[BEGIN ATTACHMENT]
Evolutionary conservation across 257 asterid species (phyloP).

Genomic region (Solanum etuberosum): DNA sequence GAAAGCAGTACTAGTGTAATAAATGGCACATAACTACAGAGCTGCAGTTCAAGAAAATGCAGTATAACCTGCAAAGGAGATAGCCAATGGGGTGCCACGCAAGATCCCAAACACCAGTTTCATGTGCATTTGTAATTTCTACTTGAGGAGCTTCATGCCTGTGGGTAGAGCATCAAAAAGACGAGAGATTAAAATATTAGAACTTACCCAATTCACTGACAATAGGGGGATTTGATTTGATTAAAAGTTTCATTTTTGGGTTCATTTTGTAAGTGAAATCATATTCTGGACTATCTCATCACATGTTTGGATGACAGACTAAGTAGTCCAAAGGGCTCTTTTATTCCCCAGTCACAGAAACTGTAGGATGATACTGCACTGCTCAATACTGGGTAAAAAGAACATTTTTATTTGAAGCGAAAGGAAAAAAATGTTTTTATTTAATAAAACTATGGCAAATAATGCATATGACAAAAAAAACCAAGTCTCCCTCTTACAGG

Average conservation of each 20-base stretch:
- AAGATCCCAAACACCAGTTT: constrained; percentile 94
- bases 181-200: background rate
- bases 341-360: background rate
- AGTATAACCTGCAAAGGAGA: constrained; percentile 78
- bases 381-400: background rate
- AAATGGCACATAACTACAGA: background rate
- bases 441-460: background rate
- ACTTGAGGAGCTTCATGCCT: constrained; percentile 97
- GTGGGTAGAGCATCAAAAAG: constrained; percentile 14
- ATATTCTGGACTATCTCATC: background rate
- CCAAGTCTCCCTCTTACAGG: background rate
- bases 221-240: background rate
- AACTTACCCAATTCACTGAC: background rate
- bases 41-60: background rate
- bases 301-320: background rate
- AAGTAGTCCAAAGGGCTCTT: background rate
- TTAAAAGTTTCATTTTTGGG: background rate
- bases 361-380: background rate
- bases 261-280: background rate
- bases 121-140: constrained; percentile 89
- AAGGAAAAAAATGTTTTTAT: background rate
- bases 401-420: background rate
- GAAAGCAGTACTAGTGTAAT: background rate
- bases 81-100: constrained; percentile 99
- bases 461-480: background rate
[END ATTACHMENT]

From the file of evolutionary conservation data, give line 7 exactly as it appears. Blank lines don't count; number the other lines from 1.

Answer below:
- AGTATAACCTGCAAAGGAGA: constrained; percentile 78